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Double Bass Array (DBA)

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StigErik

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Measurements are here :

 

architect

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have you tried reversing 6 of the 12 subwoofers like a checkersboard?
for the dipole 12” woofers you could do the same
distortion levels should even get lower wouldn’t they ?
 
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StigErik

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I know, have done that before so am familiar with the benefits.
 

neRok

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Sure. It looks like ***, but sounds very nice!

Front end - including MG 3.7 with 4x12" midbass dipoles, MG 3.6 center channel with two 4x10" midbass dipoles. The whole thing is usually hidden behind drapes and a projection screen, so it's a bit less ugly than this (see pic #2).

View attachment 346991


View attachment 346992

Rear end, also showing the surround speakers - MG 3.6 plus 4x12" midbass dipoles - and hush-box for my projector. The large stack of firewood is actually "skyline" diffusors.

View attachment 346989
I came to ask about the installation details, but I can see them here. Very nice. I'm surprised it works so well because this relationship of subs to wall is meant to be the worst option, the best being flush in/with the wall, and next best being subs firing towards wall. But your results show that these minor details are dwarfed by the improvements from having the plane wave.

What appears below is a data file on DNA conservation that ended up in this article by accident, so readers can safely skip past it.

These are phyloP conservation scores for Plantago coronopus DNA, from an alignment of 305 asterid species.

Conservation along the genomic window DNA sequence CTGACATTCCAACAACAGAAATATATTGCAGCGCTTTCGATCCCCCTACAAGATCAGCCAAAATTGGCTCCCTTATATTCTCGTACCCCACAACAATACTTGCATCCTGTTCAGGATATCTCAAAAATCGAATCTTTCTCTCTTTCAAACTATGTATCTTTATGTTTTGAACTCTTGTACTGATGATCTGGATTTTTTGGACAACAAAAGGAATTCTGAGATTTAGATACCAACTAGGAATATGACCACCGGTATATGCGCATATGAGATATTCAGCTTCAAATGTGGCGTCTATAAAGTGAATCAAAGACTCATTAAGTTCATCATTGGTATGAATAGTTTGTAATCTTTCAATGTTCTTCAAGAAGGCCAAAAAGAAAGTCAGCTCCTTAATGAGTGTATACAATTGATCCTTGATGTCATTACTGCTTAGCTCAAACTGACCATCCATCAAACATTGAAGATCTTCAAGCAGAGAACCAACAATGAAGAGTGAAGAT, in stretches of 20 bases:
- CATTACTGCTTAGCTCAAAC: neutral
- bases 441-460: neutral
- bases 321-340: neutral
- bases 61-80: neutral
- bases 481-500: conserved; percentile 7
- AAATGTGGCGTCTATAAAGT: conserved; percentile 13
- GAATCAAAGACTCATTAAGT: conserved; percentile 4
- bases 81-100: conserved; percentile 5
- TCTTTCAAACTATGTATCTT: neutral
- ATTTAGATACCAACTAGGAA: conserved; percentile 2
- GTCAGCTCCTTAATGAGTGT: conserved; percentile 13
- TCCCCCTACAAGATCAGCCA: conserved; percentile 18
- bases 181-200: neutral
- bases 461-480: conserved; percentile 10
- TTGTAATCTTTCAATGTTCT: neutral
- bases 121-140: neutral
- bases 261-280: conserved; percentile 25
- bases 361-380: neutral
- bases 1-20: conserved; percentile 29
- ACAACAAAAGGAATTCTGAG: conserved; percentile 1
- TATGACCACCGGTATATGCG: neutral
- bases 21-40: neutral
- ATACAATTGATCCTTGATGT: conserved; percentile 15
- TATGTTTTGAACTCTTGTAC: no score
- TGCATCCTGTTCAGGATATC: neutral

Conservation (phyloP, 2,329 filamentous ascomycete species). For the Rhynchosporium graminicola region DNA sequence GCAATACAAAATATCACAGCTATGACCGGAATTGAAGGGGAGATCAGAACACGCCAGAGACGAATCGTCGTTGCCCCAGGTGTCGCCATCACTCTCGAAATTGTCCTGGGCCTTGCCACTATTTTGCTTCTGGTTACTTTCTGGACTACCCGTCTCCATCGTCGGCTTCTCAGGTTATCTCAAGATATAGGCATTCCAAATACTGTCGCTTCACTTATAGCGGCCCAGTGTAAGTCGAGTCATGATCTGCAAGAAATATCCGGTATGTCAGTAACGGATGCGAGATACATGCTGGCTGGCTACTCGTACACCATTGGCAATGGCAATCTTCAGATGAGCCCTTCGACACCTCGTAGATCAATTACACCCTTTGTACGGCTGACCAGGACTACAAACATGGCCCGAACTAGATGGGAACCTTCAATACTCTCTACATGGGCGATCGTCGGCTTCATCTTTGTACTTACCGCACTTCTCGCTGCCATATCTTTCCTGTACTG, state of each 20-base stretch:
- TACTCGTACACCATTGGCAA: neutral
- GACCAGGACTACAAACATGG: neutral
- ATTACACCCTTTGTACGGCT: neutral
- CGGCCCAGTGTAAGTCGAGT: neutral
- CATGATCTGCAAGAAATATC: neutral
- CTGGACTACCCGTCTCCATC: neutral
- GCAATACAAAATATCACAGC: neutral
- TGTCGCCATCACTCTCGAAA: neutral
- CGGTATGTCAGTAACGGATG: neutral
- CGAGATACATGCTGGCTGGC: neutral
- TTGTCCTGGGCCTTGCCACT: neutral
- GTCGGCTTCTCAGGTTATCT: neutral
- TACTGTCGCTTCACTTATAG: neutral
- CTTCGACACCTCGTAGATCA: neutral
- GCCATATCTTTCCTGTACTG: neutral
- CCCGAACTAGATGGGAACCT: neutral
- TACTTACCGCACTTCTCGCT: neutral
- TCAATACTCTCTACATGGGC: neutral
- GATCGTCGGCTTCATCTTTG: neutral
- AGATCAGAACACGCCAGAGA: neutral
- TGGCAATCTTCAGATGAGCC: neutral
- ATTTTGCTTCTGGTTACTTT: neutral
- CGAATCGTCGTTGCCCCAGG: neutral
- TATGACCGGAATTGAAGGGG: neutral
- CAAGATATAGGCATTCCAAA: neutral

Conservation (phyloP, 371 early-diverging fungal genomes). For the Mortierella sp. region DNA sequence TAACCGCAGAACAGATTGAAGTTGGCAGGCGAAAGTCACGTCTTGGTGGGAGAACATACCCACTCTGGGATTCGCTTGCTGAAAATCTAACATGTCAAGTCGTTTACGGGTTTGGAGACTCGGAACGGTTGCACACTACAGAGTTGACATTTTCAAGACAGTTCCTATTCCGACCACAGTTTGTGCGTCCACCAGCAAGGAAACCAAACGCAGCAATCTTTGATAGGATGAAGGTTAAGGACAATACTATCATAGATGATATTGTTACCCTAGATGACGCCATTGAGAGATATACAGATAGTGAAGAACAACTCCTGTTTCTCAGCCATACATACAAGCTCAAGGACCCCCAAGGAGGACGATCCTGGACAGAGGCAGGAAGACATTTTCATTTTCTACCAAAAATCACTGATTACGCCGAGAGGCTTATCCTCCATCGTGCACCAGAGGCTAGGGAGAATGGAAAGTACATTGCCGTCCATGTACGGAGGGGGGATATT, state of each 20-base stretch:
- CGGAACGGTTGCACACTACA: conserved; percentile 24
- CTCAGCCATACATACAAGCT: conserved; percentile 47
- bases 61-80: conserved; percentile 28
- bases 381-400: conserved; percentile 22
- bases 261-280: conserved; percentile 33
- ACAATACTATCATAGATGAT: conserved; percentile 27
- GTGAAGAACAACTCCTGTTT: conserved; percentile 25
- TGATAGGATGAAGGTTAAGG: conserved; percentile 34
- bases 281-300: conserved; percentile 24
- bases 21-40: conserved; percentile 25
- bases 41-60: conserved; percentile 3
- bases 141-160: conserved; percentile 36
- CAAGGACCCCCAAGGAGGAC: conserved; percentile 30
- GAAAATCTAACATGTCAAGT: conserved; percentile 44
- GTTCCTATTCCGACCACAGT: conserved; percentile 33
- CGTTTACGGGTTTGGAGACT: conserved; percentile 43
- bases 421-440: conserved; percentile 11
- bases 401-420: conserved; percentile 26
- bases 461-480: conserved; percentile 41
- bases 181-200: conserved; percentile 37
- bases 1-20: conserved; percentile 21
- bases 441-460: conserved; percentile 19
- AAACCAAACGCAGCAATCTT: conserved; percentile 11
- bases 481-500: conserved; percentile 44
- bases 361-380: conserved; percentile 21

The actual difference is 5dB, not 9.
You connected 2 subs per channel to the front but 3 per channel at the rear. Perhaps some/all of the SPL difference is load (ohms/wiring) related? Or maybe not, I'm not 100% on the effects of wiring vs ohms vs power vs SPL.

Dips are the result if there are no modes or the ones that are there are not coupled to speakers/LP ("null").
It's all reflections, and modes are reflections where the frequency divides cleanly between 2 surfaces. The speaker or LP location along the mode determines if the overlapping sound/reflections boost each other or cancel each other. These handy visualisations show this.

This particular null might be more of an SBIR problem (which is also reflections), based upon LP to back wall. It's redundant when considering the plane wave because the back subs effectively cancel the reflection.
 
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StigErik

StigErik

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I came to ask about the installation details, but I can see them here. Very nice. I'm surprised it works so well because this relationship of subs to wall is meant to be the worst option, the best being flush in/with the wall, and next best being subs firing towards wall. But your results show that these minor details are dwarfed by the improvements from having the plane wave.

You connected 2 subs per channel to the front but 3 per channel at the rear. Perhaps some/all of the SPL difference is load (ohms/wiring) related? Or maybe not, I'm not 100% on the effects of wiring vs ohms vs power vs SPL.